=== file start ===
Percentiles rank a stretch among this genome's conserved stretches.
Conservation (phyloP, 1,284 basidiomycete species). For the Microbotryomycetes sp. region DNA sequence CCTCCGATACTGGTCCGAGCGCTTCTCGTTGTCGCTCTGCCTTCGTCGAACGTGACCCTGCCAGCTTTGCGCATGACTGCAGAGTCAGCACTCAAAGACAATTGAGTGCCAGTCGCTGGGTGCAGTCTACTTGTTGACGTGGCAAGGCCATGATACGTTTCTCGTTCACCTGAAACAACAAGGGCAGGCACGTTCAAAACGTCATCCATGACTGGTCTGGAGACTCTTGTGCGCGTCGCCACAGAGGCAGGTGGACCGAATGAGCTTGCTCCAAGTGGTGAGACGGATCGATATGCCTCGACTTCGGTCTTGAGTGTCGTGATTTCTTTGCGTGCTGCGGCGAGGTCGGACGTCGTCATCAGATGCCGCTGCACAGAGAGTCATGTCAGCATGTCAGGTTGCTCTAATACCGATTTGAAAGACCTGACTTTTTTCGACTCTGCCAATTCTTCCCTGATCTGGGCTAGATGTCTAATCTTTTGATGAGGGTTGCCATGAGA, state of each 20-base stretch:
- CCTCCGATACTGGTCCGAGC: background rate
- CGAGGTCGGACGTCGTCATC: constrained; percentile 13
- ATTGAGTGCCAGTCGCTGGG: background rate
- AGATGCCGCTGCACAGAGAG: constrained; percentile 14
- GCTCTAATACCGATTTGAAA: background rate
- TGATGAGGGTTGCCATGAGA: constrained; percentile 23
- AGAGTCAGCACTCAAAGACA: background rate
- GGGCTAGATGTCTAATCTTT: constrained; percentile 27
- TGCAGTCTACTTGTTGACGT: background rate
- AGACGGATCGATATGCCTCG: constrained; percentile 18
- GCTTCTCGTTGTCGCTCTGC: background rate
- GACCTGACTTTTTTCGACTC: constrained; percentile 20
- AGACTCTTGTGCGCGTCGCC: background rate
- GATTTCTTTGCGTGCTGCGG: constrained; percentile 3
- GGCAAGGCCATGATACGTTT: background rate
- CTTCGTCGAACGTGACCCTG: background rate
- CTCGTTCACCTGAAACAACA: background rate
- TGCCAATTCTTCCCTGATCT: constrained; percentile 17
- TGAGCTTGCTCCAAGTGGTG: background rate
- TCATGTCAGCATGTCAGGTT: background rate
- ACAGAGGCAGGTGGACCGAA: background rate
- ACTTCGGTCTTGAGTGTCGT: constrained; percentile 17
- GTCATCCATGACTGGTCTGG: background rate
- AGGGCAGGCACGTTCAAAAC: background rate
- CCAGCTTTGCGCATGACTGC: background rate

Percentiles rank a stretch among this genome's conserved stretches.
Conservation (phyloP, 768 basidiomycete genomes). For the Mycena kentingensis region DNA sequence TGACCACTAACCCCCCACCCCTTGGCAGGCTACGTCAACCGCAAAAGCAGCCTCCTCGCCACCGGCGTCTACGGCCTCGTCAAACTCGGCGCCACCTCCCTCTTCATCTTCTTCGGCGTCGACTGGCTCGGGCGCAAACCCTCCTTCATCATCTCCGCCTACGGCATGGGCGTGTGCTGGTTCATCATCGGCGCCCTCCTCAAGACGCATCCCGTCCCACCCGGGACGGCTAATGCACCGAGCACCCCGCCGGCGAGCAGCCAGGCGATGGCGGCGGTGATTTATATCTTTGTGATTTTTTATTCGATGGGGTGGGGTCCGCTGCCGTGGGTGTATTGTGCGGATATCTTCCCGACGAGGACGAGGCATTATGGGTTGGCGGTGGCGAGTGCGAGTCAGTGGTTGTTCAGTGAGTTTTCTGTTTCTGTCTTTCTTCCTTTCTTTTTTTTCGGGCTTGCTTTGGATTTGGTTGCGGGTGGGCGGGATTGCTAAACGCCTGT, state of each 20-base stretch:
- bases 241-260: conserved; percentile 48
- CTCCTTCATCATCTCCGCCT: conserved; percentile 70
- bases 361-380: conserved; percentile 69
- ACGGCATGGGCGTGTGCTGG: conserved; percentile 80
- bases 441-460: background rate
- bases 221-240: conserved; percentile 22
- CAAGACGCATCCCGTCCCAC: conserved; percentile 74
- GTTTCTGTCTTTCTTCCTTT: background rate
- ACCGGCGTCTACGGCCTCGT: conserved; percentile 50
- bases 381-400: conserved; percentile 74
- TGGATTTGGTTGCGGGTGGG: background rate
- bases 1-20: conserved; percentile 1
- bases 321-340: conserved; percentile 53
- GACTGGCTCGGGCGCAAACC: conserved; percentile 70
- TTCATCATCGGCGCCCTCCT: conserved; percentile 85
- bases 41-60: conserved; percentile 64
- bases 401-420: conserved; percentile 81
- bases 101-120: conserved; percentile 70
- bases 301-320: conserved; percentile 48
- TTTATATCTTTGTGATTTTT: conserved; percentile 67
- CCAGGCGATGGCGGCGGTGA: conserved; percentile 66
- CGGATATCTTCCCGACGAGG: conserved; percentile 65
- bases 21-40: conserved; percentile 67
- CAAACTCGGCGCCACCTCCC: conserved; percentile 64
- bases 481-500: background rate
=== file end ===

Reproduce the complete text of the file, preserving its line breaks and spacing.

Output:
Percentiles rank a stretch among this genome's conserved stretches.
Conservation (phyloP, 1,284 basidiomycete species). For the Microbotryomycetes sp. region DNA sequence CCTCCGATACTGGTCCGAGCGCTTCTCGTTGTCGCTCTGCCTTCGTCGAACGTGACCCTGCCAGCTTTGCGCATGACTGCAGAGTCAGCACTCAAAGACAATTGAGTGCCAGTCGCTGGGTGCAGTCTACTTGTTGACGTGGCAAGGCCATGATACGTTTCTCGTTCACCTGAAACAACAAGGGCAGGCACGTTCAAAACGTCATCCATGACTGGTCTGGAGACTCTTGTGCGCGTCGCCACAGAGGCAGGTGGACCGAATGAGCTTGCTCCAAGTGGTGAGACGGATCGATATGCCTCGACTTCGGTCTTGAGTGTCGTGATTTCTTTGCGTGCTGCGGCGAGGTCGGACGTCGTCATCAGATGCCGCTGCACAGAGAGTCATGTCAGCATGTCAGGTTGCTCTAATACCGATTTGAAAGACCTGACTTTTTTCGACTCTGCCAATTCTTCCCTGATCTGGGCTAGATGTCTAATCTTTTGATGAGGGTTGCCATGAGA, state of each 20-base stretch:
- CCTCCGATACTGGTCCGAGC: background rate
- CGAGGTCGGACGTCGTCATC: constrained; percentile 13
- ATTGAGTGCCAGTCGCTGGG: background rate
- AGATGCCGCTGCACAGAGAG: constrained; percentile 14
- GCTCTAATACCGATTTGAAA: background rate
- TGATGAGGGTTGCCATGAGA: constrained; percentile 23
- AGAGTCAGCACTCAAAGACA: background rate
- GGGCTAGATGTCTAATCTTT: constrained; percentile 27
- TGCAGTCTACTTGTTGACGT: background rate
- AGACGGATCGATATGCCTCG: constrained; percentile 18
- GCTTCTCGTTGTCGCTCTGC: background rate
- GACCTGACTTTTTTCGACTC: constrained; percentile 20
- AGACTCTTGTGCGCGTCGCC: background rate
- GATTTCTTTGCGTGCTGCGG: constrained; percentile 3
- GGCAAGGCCATGATACGTTT: background rate
- CTTCGTCGAACGTGACCCTG: background rate
- CTCGTTCACCTGAAACAACA: background rate
- TGCCAATTCTTCCCTGATCT: constrained; percentile 17
- TGAGCTTGCTCCAAGTGGTG: background rate
- TCATGTCAGCATGTCAGGTT: background rate
- ACAGAGGCAGGTGGACCGAA: background rate
- ACTTCGGTCTTGAGTGTCGT: constrained; percentile 17
- GTCATCCATGACTGGTCTGG: background rate
- AGGGCAGGCACGTTCAAAAC: background rate
- CCAGCTTTGCGCATGACTGC: background rate

Percentiles rank a stretch among this genome's conserved stretches.
Conservation (phyloP, 768 basidiomycete genomes). For the Mycena kentingensis region DNA sequence TGACCACTAACCCCCCACCCCTTGGCAGGCTACGTCAACCGCAAAAGCAGCCTCCTCGCCACCGGCGTCTACGGCCTCGTCAAACTCGGCGCCACCTCCCTCTTCATCTTCTTCGGCGTCGACTGGCTCGGGCGCAAACCCTCCTTCATCATCTCCGCCTACGGCATGGGCGTGTGCTGGTTCATCATCGGCGCCCTCCTCAAGACGCATCCCGTCCCACCCGGGACGGCTAATGCACCGAGCACCCCGCCGGCGAGCAGCCAGGCGATGGCGGCGGTGATTTATATCTTTGTGATTTTTTATTCGATGGGGTGGGGTCCGCTGCCGTGGGTGTATTGTGCGGATATCTTCCCGACGAGGACGAGGCATTATGGGTTGGCGGTGGCGAGTGCGAGTCAGTGGTTGTTCAGTGAGTTTTCTGTTTCTGTCTTTCTTCCTTTCTTTTTTTTCGGGCTTGCTTTGGATTTGGTTGCGGGTGGGCGGGATTGCTAAACGCCTGT, state of each 20-base stretch:
- bases 241-260: conserved; percentile 48
- CTCCTTCATCATCTCCGCCT: conserved; percentile 70
- bases 361-380: conserved; percentile 69
- ACGGCATGGGCGTGTGCTGG: conserved; percentile 80
- bases 441-460: background rate
- bases 221-240: conserved; percentile 22
- CAAGACGCATCCCGTCCCAC: conserved; percentile 74
- GTTTCTGTCTTTCTTCCTTT: background rate
- ACCGGCGTCTACGGCCTCGT: conserved; percentile 50
- bases 381-400: conserved; percentile 74
- TGGATTTGGTTGCGGGTGGG: background rate
- bases 1-20: conserved; percentile 1
- bases 321-340: conserved; percentile 53
- GACTGGCTCGGGCGCAAACC: conserved; percentile 70
- TTCATCATCGGCGCCCTCCT: conserved; percentile 85
- bases 41-60: conserved; percentile 64
- bases 401-420: conserved; percentile 81
- bases 101-120: conserved; percentile 70
- bases 301-320: conserved; percentile 48
- TTTATATCTTTGTGATTTTT: conserved; percentile 67
- CCAGGCGATGGCGGCGGTGA: conserved; percentile 66
- CGGATATCTTCCCGACGAGG: conserved; percentile 65
- bases 21-40: conserved; percentile 67
- CAAACTCGGCGCCACCTCCC: conserved; percentile 64
- bases 481-500: background rate